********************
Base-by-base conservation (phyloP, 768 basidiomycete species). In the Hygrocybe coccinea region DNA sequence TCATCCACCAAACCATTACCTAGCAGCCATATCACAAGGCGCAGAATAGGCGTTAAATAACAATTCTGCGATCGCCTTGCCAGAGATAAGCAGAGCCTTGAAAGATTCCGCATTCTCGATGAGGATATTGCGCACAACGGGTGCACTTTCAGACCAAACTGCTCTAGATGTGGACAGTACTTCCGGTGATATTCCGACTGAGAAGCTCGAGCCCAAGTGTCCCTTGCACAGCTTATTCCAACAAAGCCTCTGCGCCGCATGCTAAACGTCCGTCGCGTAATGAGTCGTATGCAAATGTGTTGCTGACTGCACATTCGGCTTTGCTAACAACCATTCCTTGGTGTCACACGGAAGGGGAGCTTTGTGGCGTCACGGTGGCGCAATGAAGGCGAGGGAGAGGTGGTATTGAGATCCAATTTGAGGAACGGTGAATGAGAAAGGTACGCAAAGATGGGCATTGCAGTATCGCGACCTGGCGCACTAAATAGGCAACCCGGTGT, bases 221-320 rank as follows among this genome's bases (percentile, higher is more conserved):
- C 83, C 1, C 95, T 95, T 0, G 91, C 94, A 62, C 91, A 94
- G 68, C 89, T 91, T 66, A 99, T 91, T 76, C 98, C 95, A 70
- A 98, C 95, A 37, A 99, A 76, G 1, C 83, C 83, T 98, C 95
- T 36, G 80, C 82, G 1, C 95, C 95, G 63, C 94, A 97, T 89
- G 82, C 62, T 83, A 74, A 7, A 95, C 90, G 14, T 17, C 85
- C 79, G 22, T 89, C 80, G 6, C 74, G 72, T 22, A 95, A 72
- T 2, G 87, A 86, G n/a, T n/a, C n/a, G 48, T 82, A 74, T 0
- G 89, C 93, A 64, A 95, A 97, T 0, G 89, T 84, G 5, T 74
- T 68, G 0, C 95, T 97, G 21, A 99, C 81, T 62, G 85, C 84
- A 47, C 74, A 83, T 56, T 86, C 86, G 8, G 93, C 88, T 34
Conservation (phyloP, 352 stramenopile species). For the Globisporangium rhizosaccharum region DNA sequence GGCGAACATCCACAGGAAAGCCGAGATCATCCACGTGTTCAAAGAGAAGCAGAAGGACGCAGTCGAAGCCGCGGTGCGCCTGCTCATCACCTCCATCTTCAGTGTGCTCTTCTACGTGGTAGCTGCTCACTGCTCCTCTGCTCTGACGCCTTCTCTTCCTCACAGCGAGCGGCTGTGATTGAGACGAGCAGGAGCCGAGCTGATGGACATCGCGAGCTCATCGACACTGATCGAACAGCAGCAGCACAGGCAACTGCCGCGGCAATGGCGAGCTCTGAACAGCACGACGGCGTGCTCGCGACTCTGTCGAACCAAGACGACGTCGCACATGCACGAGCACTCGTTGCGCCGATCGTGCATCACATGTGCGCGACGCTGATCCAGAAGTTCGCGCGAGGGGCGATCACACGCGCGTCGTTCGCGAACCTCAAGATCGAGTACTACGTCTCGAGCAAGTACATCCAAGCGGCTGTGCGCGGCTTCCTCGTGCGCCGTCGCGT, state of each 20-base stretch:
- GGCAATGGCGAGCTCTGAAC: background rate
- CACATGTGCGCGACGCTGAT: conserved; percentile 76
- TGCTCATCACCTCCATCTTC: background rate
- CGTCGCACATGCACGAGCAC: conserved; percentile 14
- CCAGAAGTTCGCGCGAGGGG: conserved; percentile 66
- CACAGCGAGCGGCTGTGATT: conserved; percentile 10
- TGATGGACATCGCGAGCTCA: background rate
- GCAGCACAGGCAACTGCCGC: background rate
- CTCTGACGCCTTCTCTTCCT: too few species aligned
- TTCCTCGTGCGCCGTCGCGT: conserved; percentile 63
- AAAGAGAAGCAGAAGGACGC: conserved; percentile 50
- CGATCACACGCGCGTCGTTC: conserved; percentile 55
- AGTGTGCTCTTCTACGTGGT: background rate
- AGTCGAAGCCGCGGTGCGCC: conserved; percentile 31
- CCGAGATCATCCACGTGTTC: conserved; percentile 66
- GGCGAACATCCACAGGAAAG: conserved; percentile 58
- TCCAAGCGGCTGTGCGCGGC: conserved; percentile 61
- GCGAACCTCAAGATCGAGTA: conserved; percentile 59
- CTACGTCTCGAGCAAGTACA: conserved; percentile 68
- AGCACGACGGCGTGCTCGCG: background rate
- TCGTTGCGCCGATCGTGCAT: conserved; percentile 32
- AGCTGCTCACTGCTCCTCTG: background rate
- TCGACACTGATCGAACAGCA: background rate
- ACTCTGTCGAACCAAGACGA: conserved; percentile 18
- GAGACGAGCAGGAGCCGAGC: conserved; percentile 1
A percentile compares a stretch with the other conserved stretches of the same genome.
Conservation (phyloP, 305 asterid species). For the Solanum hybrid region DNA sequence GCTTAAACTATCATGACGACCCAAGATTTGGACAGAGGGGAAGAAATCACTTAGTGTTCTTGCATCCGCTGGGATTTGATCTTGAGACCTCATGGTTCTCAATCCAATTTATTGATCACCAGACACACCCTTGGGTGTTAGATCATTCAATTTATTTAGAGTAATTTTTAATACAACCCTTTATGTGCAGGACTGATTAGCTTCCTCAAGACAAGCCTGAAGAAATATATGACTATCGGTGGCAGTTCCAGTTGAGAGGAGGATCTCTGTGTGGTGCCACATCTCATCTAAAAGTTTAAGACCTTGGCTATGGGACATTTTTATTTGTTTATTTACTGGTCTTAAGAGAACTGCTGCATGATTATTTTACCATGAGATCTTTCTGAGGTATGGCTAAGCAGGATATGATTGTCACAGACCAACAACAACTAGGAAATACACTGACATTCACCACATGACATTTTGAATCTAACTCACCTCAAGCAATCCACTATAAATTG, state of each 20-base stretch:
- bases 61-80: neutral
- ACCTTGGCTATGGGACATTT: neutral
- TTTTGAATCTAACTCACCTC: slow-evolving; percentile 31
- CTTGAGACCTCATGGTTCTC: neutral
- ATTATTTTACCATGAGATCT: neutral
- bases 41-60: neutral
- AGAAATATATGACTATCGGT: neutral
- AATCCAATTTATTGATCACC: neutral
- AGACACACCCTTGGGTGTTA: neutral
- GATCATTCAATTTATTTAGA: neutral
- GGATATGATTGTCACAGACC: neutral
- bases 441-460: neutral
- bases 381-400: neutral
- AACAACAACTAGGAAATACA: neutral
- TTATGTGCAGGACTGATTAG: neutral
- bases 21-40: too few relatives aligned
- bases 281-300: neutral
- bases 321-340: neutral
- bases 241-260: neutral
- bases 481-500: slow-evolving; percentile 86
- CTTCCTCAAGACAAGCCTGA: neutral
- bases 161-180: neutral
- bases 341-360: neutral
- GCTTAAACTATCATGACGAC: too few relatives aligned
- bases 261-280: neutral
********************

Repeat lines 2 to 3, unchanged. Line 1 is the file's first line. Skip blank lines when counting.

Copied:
- C 83, C 1, C 95, T 95, T 0, G 91, C 94, A 62, C 91, A 94
- G 68, C 89, T 91, T 66, A 99, T 91, T 76, C 98, C 95, A 70